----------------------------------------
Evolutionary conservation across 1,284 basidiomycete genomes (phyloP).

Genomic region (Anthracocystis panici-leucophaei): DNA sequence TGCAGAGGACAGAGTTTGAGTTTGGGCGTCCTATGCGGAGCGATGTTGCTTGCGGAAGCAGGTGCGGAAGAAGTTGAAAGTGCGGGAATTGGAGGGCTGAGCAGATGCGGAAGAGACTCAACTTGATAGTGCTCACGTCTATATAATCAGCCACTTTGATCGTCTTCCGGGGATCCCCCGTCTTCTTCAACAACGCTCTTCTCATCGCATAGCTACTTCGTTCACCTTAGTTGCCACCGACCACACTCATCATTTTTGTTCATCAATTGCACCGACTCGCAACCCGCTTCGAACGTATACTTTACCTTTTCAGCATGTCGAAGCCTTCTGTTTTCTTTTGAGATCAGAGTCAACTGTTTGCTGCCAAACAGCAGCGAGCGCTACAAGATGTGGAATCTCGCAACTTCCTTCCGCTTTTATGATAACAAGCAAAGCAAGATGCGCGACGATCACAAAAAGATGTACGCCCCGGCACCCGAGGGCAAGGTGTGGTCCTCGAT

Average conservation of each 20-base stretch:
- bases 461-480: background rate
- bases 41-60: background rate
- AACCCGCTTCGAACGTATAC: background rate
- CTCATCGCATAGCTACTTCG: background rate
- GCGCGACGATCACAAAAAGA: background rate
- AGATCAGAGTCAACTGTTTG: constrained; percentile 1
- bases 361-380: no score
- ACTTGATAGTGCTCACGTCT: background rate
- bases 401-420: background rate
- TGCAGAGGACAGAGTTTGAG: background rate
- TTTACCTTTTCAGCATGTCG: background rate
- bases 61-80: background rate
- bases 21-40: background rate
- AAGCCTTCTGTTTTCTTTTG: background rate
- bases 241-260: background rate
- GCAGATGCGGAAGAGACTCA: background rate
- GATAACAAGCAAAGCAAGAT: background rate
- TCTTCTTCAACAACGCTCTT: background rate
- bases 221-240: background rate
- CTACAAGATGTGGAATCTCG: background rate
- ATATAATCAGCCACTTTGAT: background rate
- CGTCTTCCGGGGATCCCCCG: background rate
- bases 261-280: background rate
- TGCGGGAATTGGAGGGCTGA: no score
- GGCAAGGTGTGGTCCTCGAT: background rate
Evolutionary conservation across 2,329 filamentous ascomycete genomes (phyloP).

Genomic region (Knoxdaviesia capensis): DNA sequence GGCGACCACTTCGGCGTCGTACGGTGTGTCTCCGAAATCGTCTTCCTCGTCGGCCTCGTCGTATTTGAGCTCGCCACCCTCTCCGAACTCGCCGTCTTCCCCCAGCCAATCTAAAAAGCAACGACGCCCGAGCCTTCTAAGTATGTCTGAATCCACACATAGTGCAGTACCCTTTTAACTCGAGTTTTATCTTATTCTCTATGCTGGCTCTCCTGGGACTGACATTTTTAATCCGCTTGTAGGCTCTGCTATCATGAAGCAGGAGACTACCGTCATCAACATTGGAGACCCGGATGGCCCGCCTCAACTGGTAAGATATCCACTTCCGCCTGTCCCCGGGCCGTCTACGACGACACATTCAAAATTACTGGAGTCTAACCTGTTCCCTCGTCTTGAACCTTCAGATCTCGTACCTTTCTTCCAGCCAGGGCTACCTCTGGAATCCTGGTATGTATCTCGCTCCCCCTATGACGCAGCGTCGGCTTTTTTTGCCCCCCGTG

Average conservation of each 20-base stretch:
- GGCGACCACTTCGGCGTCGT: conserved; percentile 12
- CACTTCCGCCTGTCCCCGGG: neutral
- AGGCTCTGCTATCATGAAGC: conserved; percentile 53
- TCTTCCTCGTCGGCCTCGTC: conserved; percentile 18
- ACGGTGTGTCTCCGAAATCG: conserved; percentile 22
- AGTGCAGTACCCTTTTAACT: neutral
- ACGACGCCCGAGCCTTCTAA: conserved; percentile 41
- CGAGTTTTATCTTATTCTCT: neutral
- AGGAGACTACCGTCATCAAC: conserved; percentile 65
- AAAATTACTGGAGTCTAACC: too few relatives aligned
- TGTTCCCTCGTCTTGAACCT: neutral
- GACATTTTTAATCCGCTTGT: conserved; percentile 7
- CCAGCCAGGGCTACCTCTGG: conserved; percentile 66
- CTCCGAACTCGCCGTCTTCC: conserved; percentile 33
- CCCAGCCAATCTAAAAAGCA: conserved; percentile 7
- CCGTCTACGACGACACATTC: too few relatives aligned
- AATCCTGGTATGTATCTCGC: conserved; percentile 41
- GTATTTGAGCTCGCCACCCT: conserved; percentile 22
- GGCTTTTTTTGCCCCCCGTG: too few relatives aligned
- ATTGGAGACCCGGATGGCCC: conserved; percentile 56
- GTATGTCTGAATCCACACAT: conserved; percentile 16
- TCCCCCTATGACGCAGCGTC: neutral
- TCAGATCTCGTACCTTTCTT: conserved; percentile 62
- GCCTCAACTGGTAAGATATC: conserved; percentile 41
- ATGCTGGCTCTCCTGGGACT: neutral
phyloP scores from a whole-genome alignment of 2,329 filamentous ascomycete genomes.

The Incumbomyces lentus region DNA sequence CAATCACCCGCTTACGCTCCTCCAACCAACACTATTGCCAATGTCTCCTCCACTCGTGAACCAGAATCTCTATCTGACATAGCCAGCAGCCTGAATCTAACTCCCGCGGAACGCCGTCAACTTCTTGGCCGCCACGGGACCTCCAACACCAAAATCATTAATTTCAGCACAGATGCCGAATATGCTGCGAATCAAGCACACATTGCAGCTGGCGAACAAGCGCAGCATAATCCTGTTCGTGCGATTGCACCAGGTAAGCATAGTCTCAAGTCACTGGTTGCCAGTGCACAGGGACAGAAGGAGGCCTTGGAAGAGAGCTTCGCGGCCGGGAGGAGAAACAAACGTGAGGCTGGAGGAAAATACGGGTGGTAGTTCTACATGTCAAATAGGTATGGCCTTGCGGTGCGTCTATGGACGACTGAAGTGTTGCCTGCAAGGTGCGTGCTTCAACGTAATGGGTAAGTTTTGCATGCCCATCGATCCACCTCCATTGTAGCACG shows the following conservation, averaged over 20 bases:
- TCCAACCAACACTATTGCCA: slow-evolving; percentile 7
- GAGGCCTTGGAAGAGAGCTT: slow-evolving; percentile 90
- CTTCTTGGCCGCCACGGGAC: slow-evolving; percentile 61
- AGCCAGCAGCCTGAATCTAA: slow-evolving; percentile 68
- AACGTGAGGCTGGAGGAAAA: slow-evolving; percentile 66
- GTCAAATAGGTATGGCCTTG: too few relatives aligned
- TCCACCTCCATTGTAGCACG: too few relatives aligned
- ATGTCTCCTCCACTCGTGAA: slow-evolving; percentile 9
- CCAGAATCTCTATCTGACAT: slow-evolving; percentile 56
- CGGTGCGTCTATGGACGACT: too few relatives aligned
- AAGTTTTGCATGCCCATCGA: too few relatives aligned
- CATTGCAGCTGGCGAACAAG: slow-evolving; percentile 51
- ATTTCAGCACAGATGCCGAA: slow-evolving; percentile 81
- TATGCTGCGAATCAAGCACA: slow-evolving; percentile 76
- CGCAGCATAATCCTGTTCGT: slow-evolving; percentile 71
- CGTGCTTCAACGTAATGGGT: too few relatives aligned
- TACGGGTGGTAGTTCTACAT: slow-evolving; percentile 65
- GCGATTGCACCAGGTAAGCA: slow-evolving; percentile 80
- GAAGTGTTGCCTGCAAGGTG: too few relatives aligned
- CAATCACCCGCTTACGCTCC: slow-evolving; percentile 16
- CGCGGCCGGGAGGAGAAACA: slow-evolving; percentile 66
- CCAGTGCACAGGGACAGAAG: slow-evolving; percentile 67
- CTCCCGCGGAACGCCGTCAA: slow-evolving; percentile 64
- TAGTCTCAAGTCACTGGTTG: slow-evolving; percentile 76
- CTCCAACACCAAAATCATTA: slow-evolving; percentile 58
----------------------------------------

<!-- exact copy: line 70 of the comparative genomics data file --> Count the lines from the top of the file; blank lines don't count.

- CATTGCAGCTGGCGAACAAG: slow-evolving; percentile 51